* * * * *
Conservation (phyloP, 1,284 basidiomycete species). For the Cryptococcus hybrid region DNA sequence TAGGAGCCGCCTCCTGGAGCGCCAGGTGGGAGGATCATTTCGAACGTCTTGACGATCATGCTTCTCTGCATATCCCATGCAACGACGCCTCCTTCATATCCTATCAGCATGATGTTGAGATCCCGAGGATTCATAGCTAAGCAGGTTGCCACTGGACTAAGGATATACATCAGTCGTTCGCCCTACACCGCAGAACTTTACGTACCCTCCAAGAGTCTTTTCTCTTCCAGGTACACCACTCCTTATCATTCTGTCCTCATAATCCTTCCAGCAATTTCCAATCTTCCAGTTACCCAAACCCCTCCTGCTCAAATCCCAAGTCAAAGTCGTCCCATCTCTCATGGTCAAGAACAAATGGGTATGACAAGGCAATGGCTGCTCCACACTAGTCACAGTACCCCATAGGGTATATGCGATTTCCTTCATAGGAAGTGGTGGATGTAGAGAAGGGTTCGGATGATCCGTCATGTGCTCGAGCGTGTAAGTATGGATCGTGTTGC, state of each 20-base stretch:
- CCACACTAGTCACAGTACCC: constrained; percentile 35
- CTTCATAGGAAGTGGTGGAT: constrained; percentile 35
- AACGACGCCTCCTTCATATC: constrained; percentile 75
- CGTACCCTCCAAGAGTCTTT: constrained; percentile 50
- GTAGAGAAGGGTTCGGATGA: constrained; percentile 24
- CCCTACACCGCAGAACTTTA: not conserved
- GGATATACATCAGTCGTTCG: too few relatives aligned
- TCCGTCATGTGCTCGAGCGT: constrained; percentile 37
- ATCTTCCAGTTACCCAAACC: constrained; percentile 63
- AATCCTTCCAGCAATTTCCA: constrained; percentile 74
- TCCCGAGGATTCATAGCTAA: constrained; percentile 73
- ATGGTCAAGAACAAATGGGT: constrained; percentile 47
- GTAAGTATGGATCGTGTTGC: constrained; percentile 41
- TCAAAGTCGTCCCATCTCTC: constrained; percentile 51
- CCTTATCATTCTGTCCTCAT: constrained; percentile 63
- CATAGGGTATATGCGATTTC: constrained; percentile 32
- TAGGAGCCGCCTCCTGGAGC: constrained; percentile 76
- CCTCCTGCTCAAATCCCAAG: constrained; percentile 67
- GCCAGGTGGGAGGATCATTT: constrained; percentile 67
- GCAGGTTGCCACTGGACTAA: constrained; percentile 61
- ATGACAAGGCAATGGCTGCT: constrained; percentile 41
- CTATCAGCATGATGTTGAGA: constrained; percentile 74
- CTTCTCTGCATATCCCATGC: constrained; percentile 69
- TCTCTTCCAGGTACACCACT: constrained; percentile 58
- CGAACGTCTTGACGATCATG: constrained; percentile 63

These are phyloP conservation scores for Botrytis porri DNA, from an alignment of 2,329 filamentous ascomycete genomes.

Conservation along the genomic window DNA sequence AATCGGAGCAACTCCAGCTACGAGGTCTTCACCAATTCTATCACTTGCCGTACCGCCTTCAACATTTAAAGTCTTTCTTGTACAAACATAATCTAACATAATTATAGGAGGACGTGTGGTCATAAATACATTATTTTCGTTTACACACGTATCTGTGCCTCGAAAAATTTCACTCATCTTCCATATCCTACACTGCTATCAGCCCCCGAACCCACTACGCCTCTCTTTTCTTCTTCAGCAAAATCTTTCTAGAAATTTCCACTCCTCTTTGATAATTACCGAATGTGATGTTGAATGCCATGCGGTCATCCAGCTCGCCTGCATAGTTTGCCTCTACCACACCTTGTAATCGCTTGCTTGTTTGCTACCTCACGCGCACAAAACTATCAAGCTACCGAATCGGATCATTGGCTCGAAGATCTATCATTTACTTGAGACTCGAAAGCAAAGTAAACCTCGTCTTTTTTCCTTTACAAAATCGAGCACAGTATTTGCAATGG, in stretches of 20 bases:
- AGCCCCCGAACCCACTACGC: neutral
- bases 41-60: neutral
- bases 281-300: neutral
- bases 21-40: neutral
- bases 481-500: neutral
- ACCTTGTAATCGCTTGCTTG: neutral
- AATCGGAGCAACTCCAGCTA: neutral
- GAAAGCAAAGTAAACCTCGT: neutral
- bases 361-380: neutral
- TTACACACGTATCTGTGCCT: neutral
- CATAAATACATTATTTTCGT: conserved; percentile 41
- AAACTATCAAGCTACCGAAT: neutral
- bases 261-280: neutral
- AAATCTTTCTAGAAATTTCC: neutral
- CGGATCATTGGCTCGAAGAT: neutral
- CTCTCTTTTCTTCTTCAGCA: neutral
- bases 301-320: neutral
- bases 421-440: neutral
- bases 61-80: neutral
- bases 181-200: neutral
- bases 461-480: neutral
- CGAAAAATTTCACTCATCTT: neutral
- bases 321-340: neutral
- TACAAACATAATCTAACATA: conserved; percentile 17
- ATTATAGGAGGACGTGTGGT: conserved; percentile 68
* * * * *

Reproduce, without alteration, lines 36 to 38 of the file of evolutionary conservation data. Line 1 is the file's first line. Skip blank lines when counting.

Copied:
- GAAAGCAAAGTAAACCTCGT: neutral
- bases 361-380: neutral
- TTACACACGTATCTGTGCCT: neutral